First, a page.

If Only the Legislature Were Doing Things to Help the Economy ...

I read your feature article "Blogislature 2012" (Feb. 9) and noticed the conspicuous absence of a heading for legislation regarding the Arizona economy—things like jobs, business development and balancing our state spending with income. I would think this would be important to cover. Many of the other issues could be partially solved if more people were employed and paying taxes, retailers were collecting more sales taxes, and more businesses were profitable enough to pay income taxes.

In Tucson alone, new business licenses have declined for four years, and I imagine existing licenses have had a similar path downward. Let's read more about what the Legislature is planning to do to help our economy and job-creation, and less about issues that excite the far left and far right.

Ken Smalley

Terri Proud Is Ignorant Regarding Muslims, Culture

I am writing in response to your article "Blogislature 2012," and Terri Proud's sponsoring of HB 2563.

It was her views about certain religions and cultures that prompted this letter, specifically this statement: "And even if you look at societies that have built their foundation on the Quran, look how primitive they still are based on that. There's no art ... ."

Sadly, this Tucson representative is lacking in intellectual curiosity and knowledge of people she calls "primitive." On the contrary, Islam's history is rich in art, culture and architecture. Dubai, which is a modern Arab state, has the tallest building in the world at 162 floors.

In Islamic Art and Architecture, author Robert Hillenbrand says: "Islamic Cordoba in its prime had no peer in Europe for the amenities of civilized life. ... Its houses were supplied with hot and cold running water, its streets were lit at night, and its royal library had 40,000 books, where the major libraries in Western Europe scarcely had a thousand. In this city, Muslims, Christians and Jews lived together with a degree of harmony rare in the Middle Ages."

I suggest Ms. Proud get on the Internet, visit a library and investigate Islamic history. She would find a fascinating world awaiting her.

Dorothea R. Winston

Just Say No to Ties—But Hell Yes to Short Skirts!

I am in agreement with most topics covered in Tom Danehy's Feb. 23 column. But, once again, Tom has claimed that men wearing ties is somehow related to being a "professional."

Ties are nothing more than a holdover from the past. I am very happy to see them on the decline, and I will be happier when ties are completely gone. In addition to harboring all kinds of microbes, ties serve no useful purpose and can cause neck/head blood-circulation problems. I know this, because at one time, I was required to wear a tie at work. I was so happy when this requirement was dropped. Not only did my mood improve, but I also felt a sense of relief by not having a tie snugged up around my neck.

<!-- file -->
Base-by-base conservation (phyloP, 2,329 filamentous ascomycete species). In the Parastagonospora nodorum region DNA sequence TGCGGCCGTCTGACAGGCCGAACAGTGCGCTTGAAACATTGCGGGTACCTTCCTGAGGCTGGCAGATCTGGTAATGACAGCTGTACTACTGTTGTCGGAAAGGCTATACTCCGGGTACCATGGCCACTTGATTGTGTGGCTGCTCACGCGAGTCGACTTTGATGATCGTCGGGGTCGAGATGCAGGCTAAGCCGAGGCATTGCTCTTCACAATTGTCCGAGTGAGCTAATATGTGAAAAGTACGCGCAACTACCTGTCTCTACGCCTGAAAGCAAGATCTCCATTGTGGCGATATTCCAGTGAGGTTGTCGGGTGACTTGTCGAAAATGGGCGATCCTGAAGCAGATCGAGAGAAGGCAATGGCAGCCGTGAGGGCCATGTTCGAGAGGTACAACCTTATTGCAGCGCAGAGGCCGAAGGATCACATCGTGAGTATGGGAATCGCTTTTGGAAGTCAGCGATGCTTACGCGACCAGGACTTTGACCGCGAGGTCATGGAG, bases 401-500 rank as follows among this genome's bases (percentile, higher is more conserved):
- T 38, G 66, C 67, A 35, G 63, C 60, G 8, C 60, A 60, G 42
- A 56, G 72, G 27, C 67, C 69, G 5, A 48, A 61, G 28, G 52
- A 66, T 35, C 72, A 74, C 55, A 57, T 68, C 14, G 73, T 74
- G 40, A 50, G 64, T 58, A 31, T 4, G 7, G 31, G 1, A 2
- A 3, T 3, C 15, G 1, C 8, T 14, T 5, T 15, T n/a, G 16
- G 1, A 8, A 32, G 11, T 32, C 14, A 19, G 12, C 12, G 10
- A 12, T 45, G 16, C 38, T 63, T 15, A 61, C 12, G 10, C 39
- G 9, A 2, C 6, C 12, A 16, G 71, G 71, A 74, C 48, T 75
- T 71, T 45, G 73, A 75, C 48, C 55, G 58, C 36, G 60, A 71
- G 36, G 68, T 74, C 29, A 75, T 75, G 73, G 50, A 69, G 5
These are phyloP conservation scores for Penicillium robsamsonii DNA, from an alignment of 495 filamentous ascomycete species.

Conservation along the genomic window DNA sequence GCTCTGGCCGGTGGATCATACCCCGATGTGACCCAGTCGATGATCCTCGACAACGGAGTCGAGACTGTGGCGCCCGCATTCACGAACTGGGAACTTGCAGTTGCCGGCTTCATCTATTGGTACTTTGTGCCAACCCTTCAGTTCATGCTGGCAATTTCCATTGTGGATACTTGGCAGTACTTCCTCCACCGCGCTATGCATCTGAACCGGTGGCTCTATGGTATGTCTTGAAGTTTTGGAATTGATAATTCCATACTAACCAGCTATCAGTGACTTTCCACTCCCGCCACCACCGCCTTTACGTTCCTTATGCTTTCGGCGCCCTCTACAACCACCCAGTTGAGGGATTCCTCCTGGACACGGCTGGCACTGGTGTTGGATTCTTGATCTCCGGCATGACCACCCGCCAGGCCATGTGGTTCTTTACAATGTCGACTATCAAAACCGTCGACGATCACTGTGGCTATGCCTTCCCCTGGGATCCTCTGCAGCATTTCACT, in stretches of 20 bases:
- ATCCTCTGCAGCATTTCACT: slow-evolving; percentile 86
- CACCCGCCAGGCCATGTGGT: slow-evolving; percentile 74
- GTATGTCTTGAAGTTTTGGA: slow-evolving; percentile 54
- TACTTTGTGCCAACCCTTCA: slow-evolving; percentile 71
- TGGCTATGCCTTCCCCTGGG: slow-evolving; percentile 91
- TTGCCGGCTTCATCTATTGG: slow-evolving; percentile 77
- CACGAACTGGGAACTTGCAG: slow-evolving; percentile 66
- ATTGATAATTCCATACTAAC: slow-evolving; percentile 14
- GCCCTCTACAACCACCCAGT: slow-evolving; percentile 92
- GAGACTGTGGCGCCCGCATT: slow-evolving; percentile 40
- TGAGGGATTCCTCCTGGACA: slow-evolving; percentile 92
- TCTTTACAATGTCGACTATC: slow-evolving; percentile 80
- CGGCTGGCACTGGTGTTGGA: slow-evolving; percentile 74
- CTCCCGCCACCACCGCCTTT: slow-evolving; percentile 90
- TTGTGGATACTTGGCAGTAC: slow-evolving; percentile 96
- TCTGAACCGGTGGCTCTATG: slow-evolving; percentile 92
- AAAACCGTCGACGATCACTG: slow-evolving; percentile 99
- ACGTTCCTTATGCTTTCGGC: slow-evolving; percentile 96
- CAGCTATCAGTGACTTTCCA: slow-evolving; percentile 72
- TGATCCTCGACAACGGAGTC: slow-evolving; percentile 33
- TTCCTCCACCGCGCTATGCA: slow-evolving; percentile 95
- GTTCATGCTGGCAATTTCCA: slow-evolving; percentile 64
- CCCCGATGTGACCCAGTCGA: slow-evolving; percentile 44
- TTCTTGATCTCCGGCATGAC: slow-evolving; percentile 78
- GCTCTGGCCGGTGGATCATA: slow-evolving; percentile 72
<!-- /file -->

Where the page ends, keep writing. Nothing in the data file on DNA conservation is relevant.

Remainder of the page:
Also, Tom complains about a "too-short skirt" on a school administrator. So what? Just avert your eyes, Tom, if you find something that doesn't agree with you.

During my high school years, I had a female teacher who wore short skirts, and she looked great! Her appearance did not affect the learning environment, except to say that I paid attention to her. I remember that teacher to this day, and it was because of the various life stories that she shared with our class. I don't know if my attention would've been so keen if she had worn a pantsuit instead.

Men's ties, along with being a culturally bound clothing item, are an anachronism, and the sooner they are gone, the better. Skirt length is also culturally bound. Neither of these clothing choices affect the way a person thinks or presents themselves.

Peter Ianchiou

Mythologically Speaking, the GOP Is Indeed Becoming a Greek Tragedy

Regarding Jim Nintzel's comments on Rush Limbaugh ("Rush Limbaugh Thinks Women Should Have to Post Videos of Themselves Having Sex If They Use Contraception Funded in Some Way by Government," The Range, March 1): I think Sen. John McCain got it right a few weeks ago when he called the presidential primary a Greek tragedy, but there's another GOP Greek tragedy bubbling up through the stirring pot of the GOP caldron.

Watching the panel discussion on birth control where Sandra Fluke was not allowed to testify, the vote on the Blunt law, and the defamation of Fluke by Rush Limbaugh mythologically reminds me of the rape of Medusa by Poseidon in the temple of Athena. The beautiful Medusa was then turned into a demon because she had the gall to complain about the rape. Let's see: What role is Limbaugh playing in this story, and what are the roles of the Republican women who voted for the Blunt law?

I think women of all political stripes are ready to stick out our tongues, tap into some Medusian rage, and vote the GOP back to the Stone Age.

Deborah Bird

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